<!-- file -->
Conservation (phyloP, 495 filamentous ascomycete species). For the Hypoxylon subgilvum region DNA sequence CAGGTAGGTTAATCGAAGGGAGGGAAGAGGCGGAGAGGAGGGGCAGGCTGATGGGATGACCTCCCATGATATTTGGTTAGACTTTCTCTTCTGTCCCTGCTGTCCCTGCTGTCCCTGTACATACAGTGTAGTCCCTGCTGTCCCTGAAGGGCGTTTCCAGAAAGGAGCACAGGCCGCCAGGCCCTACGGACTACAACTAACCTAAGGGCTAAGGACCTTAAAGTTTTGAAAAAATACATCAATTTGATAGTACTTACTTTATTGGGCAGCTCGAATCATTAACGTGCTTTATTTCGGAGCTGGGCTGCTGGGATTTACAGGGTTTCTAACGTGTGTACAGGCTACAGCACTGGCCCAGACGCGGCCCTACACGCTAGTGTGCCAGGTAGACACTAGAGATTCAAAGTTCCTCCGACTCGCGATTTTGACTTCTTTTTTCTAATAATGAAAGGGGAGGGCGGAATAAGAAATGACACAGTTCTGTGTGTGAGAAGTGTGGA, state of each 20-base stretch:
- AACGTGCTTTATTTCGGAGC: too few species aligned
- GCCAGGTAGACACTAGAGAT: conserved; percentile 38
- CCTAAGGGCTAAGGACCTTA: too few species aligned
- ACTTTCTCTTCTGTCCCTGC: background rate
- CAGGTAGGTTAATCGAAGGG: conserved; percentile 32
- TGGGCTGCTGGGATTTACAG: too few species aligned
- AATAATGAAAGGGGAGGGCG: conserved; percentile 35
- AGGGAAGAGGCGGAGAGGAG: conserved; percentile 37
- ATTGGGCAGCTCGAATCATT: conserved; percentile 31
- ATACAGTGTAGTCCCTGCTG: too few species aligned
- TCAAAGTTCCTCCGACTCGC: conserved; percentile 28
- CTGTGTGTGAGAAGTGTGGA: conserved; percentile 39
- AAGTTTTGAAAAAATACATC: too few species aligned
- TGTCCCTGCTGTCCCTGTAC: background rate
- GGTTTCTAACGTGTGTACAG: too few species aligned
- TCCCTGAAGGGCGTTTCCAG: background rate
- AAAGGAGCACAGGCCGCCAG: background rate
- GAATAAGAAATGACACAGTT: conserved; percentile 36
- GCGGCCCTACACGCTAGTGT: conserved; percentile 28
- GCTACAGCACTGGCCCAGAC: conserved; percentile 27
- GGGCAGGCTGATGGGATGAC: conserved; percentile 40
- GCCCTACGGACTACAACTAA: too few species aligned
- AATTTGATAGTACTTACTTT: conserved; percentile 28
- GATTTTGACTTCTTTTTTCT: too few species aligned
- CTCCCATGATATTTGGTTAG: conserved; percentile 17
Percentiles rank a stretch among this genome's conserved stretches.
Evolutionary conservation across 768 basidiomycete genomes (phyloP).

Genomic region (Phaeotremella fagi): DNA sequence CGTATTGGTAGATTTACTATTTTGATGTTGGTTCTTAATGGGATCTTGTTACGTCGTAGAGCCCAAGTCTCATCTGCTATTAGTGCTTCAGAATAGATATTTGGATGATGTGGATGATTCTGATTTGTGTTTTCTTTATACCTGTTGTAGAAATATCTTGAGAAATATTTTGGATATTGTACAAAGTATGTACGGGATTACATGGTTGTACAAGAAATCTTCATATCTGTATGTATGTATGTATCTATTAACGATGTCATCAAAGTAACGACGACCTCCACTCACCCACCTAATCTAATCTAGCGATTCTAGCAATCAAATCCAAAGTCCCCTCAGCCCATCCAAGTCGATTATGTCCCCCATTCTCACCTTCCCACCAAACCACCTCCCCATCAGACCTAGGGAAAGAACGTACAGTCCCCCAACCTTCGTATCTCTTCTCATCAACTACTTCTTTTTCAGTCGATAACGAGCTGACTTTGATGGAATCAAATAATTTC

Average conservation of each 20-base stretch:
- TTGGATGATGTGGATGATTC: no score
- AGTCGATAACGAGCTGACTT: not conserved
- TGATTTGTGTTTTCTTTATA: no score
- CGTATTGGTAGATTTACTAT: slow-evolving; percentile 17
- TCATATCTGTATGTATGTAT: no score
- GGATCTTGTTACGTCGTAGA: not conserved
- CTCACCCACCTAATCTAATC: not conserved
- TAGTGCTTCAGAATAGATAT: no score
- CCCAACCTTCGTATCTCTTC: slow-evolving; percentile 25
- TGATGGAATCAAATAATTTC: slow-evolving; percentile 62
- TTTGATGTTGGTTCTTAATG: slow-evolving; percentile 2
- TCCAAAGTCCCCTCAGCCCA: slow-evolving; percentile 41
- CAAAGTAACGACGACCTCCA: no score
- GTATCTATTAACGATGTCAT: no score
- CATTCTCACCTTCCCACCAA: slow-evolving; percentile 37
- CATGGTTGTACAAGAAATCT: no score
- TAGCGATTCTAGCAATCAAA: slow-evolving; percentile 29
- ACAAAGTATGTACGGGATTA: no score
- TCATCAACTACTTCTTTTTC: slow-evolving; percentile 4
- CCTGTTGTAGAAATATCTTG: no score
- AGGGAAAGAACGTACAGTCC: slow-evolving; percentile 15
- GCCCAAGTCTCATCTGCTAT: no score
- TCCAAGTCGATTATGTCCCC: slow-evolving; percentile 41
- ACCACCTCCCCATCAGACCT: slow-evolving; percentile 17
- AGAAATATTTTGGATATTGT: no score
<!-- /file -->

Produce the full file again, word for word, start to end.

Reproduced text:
Conservation (phyloP, 495 filamentous ascomycete species). For the Hypoxylon subgilvum region DNA sequence CAGGTAGGTTAATCGAAGGGAGGGAAGAGGCGGAGAGGAGGGGCAGGCTGATGGGATGACCTCCCATGATATTTGGTTAGACTTTCTCTTCTGTCCCTGCTGTCCCTGCTGTCCCTGTACATACAGTGTAGTCCCTGCTGTCCCTGAAGGGCGTTTCCAGAAAGGAGCACAGGCCGCCAGGCCCTACGGACTACAACTAACCTAAGGGCTAAGGACCTTAAAGTTTTGAAAAAATACATCAATTTGATAGTACTTACTTTATTGGGCAGCTCGAATCATTAACGTGCTTTATTTCGGAGCTGGGCTGCTGGGATTTACAGGGTTTCTAACGTGTGTACAGGCTACAGCACTGGCCCAGACGCGGCCCTACACGCTAGTGTGCCAGGTAGACACTAGAGATTCAAAGTTCCTCCGACTCGCGATTTTGACTTCTTTTTTCTAATAATGAAAGGGGAGGGCGGAATAAGAAATGACACAGTTCTGTGTGTGAGAAGTGTGGA, state of each 20-base stretch:
- AACGTGCTTTATTTCGGAGC: too few species aligned
- GCCAGGTAGACACTAGAGAT: conserved; percentile 38
- CCTAAGGGCTAAGGACCTTA: too few species aligned
- ACTTTCTCTTCTGTCCCTGC: background rate
- CAGGTAGGTTAATCGAAGGG: conserved; percentile 32
- TGGGCTGCTGGGATTTACAG: too few species aligned
- AATAATGAAAGGGGAGGGCG: conserved; percentile 35
- AGGGAAGAGGCGGAGAGGAG: conserved; percentile 37
- ATTGGGCAGCTCGAATCATT: conserved; percentile 31
- ATACAGTGTAGTCCCTGCTG: too few species aligned
- TCAAAGTTCCTCCGACTCGC: conserved; percentile 28
- CTGTGTGTGAGAAGTGTGGA: conserved; percentile 39
- AAGTTTTGAAAAAATACATC: too few species aligned
- TGTCCCTGCTGTCCCTGTAC: background rate
- GGTTTCTAACGTGTGTACAG: too few species aligned
- TCCCTGAAGGGCGTTTCCAG: background rate
- AAAGGAGCACAGGCCGCCAG: background rate
- GAATAAGAAATGACACAGTT: conserved; percentile 36
- GCGGCCCTACACGCTAGTGT: conserved; percentile 28
- GCTACAGCACTGGCCCAGAC: conserved; percentile 27
- GGGCAGGCTGATGGGATGAC: conserved; percentile 40
- GCCCTACGGACTACAACTAA: too few species aligned
- AATTTGATAGTACTTACTTT: conserved; percentile 28
- GATTTTGACTTCTTTTTTCT: too few species aligned
- CTCCCATGATATTTGGTTAG: conserved; percentile 17
Percentiles rank a stretch among this genome's conserved stretches.
Evolutionary conservation across 768 basidiomycete genomes (phyloP).

Genomic region (Phaeotremella fagi): DNA sequence CGTATTGGTAGATTTACTATTTTGATGTTGGTTCTTAATGGGATCTTGTTACGTCGTAGAGCCCAAGTCTCATCTGCTATTAGTGCTTCAGAATAGATATTTGGATGATGTGGATGATTCTGATTTGTGTTTTCTTTATACCTGTTGTAGAAATATCTTGAGAAATATTTTGGATATTGTACAAAGTATGTACGGGATTACATGGTTGTACAAGAAATCTTCATATCTGTATGTATGTATGTATCTATTAACGATGTCATCAAAGTAACGACGACCTCCACTCACCCACCTAATCTAATCTAGCGATTCTAGCAATCAAATCCAAAGTCCCCTCAGCCCATCCAAGTCGATTATGTCCCCCATTCTCACCTTCCCACCAAACCACCTCCCCATCAGACCTAGGGAAAGAACGTACAGTCCCCCAACCTTCGTATCTCTTCTCATCAACTACTTCTTTTTCAGTCGATAACGAGCTGACTTTGATGGAATCAAATAATTTC

Average conservation of each 20-base stretch:
- TTGGATGATGTGGATGATTC: no score
- AGTCGATAACGAGCTGACTT: not conserved
- TGATTTGTGTTTTCTTTATA: no score
- CGTATTGGTAGATTTACTAT: slow-evolving; percentile 17
- TCATATCTGTATGTATGTAT: no score
- GGATCTTGTTACGTCGTAGA: not conserved
- CTCACCCACCTAATCTAATC: not conserved
- TAGTGCTTCAGAATAGATAT: no score
- CCCAACCTTCGTATCTCTTC: slow-evolving; percentile 25
- TGATGGAATCAAATAATTTC: slow-evolving; percentile 62
- TTTGATGTTGGTTCTTAATG: slow-evolving; percentile 2
- TCCAAAGTCCCCTCAGCCCA: slow-evolving; percentile 41
- CAAAGTAACGACGACCTCCA: no score
- GTATCTATTAACGATGTCAT: no score
- CATTCTCACCTTCCCACCAA: slow-evolving; percentile 37
- CATGGTTGTACAAGAAATCT: no score
- TAGCGATTCTAGCAATCAAA: slow-evolving; percentile 29
- ACAAAGTATGTACGGGATTA: no score
- TCATCAACTACTTCTTTTTC: slow-evolving; percentile 4
- CCTGTTGTAGAAATATCTTG: no score
- AGGGAAAGAACGTACAGTCC: slow-evolving; percentile 15
- GCCCAAGTCTCATCTGCTAT: no score
- TCCAAGTCGATTATGTCCCC: slow-evolving; percentile 41
- ACCACCTCCCCATCAGACCT: slow-evolving; percentile 17
- AGAAATATTTTGGATATTGT: no score